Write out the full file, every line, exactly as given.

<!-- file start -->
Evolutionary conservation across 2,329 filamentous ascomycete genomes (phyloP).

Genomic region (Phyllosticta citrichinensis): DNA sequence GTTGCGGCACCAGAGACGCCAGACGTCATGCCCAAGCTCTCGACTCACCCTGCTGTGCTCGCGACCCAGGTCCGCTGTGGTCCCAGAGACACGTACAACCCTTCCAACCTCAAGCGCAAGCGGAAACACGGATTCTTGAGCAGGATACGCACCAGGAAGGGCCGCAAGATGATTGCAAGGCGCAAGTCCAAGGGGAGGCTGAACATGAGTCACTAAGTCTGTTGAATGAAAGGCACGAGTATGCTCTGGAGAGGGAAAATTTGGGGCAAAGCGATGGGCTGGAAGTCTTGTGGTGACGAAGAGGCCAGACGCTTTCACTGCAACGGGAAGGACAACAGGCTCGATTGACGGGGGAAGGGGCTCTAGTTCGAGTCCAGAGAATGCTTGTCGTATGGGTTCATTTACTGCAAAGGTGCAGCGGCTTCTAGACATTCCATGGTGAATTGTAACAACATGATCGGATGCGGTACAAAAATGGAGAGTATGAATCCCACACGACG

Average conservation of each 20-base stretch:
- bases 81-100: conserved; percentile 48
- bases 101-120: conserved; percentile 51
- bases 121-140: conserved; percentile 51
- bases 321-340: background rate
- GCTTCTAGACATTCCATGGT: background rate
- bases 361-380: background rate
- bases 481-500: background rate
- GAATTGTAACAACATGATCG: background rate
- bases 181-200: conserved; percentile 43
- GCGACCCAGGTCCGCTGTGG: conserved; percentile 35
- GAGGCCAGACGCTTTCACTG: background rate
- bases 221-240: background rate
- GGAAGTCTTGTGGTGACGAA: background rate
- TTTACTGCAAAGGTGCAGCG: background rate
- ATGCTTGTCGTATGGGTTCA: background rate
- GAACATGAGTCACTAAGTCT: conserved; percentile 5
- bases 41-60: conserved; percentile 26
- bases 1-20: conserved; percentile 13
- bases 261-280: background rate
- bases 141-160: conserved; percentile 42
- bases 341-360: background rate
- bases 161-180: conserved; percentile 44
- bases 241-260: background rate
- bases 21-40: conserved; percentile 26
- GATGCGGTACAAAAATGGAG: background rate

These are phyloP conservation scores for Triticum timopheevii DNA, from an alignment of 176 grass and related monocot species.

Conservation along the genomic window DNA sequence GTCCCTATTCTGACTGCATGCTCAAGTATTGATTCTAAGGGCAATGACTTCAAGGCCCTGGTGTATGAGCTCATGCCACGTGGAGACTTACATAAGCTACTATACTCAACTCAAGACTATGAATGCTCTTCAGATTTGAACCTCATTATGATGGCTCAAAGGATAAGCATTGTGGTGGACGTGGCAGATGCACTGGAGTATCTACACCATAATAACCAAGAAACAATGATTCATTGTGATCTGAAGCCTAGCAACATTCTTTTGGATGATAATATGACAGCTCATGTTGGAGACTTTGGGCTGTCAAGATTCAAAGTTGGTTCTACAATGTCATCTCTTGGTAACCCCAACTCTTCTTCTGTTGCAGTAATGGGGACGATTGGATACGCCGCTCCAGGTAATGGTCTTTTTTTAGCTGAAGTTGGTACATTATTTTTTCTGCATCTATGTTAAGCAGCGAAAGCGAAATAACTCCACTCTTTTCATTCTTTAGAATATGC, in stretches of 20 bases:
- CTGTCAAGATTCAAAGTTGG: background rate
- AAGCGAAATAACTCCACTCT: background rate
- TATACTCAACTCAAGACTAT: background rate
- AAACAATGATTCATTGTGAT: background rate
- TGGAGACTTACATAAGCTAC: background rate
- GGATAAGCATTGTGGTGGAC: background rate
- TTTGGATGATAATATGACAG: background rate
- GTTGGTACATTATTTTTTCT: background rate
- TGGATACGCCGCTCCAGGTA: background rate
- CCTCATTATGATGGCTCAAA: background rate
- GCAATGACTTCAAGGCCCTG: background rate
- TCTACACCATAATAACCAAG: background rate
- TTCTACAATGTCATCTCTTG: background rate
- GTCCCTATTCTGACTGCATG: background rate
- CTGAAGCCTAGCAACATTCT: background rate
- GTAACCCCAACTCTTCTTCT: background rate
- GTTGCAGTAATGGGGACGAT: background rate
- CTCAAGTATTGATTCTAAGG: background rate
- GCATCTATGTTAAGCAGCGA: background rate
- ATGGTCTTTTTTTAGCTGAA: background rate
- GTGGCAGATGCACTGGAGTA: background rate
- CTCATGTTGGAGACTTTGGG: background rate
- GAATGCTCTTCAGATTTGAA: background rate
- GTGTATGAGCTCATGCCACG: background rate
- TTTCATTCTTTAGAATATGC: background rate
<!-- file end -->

Evolutionary conservation across 2,329 filamentous ascomycete genomes (phyloP).

Genomic region (Phyllosticta citrichinensis): DNA sequence GTTGCGGCACCAGAGACGCCAGACGTCATGCCCAAGCTCTCGACTCACCCTGCTGTGCTCGCGACCCAGGTCCGCTGTGGTCCCAGAGACACGTACAACCCTTCCAACCTCAAGCGCAAGCGGAAACACGGATTCTTGAGCAGGATACGCACCAGGAAGGGCCGCAAGATGATTGCAAGGCGCAAGTCCAAGGGGAGGCTGAACATGAGTCACTAAGTCTGTTGAATGAAAGGCACGAGTATGCTCTGGAGAGGGAAAATTTGGGGCAAAGCGATGGGCTGGAAGTCTTGTGGTGACGAAGAGGCCAGACGCTTTCACTGCAACGGGAAGGACAACAGGCTCGATTGACGGGGGAAGGGGCTCTAGTTCGAGTCCAGAGAATGCTTGTCGTATGGGTTCATTTACTGCAAAGGTGCAGCGGCTTCTAGACATTCCATGGTGAATTGTAACAACATGATCGGATGCGGTACAAAAATGGAGAGTATGAATCCCACACGACG

Average conservation of each 20-base stretch:
- bases 81-100: conserved; percentile 48
- bases 101-120: conserved; percentile 51
- bases 121-140: conserved; percentile 51
- bases 321-340: background rate
- GCTTCTAGACATTCCATGGT: background rate
- bases 361-380: background rate
- bases 481-500: background rate
- GAATTGTAACAACATGATCG: background rate
- bases 181-200: conserved; percentile 43
- GCGACCCAGGTCCGCTGTGG: conserved; percentile 35
- GAGGCCAGACGCTTTCACTG: background rate
- bases 221-240: background rate
- GGAAGTCTTGTGGTGACGAA: background rate
- TTTACTGCAAAGGTGCAGCG: background rate
- ATGCTTGTCGTATGGGTTCA: background rate
- GAACATGAGTCACTAAGTCT: conserved; percentile 5
- bases 41-60: conserved; percentile 26
- bases 1-20: conserved; percentile 13
- bases 261-280: background rate
- bases 141-160: conserved; percentile 42
- bases 341-360: background rate
- bases 161-180: conserved; percentile 44
- bases 241-260: background rate
- bases 21-40: conserved; percentile 26
- GATGCGGTACAAAAATGGAG: background rate

These are phyloP conservation scores for Triticum timopheevii DNA, from an alignment of 176 grass and related monocot species.

Conservation along the genomic window DNA sequence GTCCCTATTCTGACTGCATGCTCAAGTATTGATTCTAAGGGCAATGACTTCAAGGCCCTGGTGTATGAGCTCATGCCACGTGGAGACTTACATAAGCTACTATACTCAACTCAAGACTATGAATGCTCTTCAGATTTGAACCTCATTATGATGGCTCAAAGGATAAGCATTGTGGTGGACGTGGCAGATGCACTGGAGTATCTACACCATAATAACCAAGAAACAATGATTCATTGTGATCTGAAGCCTAGCAACATTCTTTTGGATGATAATATGACAGCTCATGTTGGAGACTTTGGGCTGTCAAGATTCAAAGTTGGTTCTACAATGTCATCTCTTGGTAACCCCAACTCTTCTTCTGTTGCAGTAATGGGGACGATTGGATACGCCGCTCCAGGTAATGGTCTTTTTTTAGCTGAAGTTGGTACATTATTTTTTCTGCATCTATGTTAAGCAGCGAAAGCGAAATAACTCCACTCTTTTCATTCTTTAGAATATGC, in stretches of 20 bases:
- CTGTCAAGATTCAAAGTTGG: background rate
- AAGCGAAATAACTCCACTCT: background rate
- TATACTCAACTCAAGACTAT: background rate
- AAACAATGATTCATTGTGAT: background rate
- TGGAGACTTACATAAGCTAC: background rate
- GGATAAGCATTGTGGTGGAC: background rate
- TTTGGATGATAATATGACAG: background rate
- GTTGGTACATTATTTTTTCT: background rate
- TGGATACGCCGCTCCAGGTA: background rate
- CCTCATTATGATGGCTCAAA: background rate
- GCAATGACTTCAAGGCCCTG: background rate
- TCTACACCATAATAACCAAG: background rate
- TTCTACAATGTCATCTCTTG: background rate
- GTCCCTATTCTGACTGCATG: background rate
- CTGAAGCCTAGCAACATTCT: background rate
- GTAACCCCAACTCTTCTTCT: background rate
- GTTGCAGTAATGGGGACGAT: background rate
- CTCAAGTATTGATTCTAAGG: background rate
- GCATCTATGTTAAGCAGCGA: background rate
- ATGGTCTTTTTTTAGCTGAA: background rate
- GTGGCAGATGCACTGGAGTA: background rate
- CTCATGTTGGAGACTTTGGG: background rate
- GAATGCTCTTCAGATTTGAA: background rate
- GTGTATGAGCTCATGCCACG: background rate
- TTTCATTCTTTAGAATATGC: background rate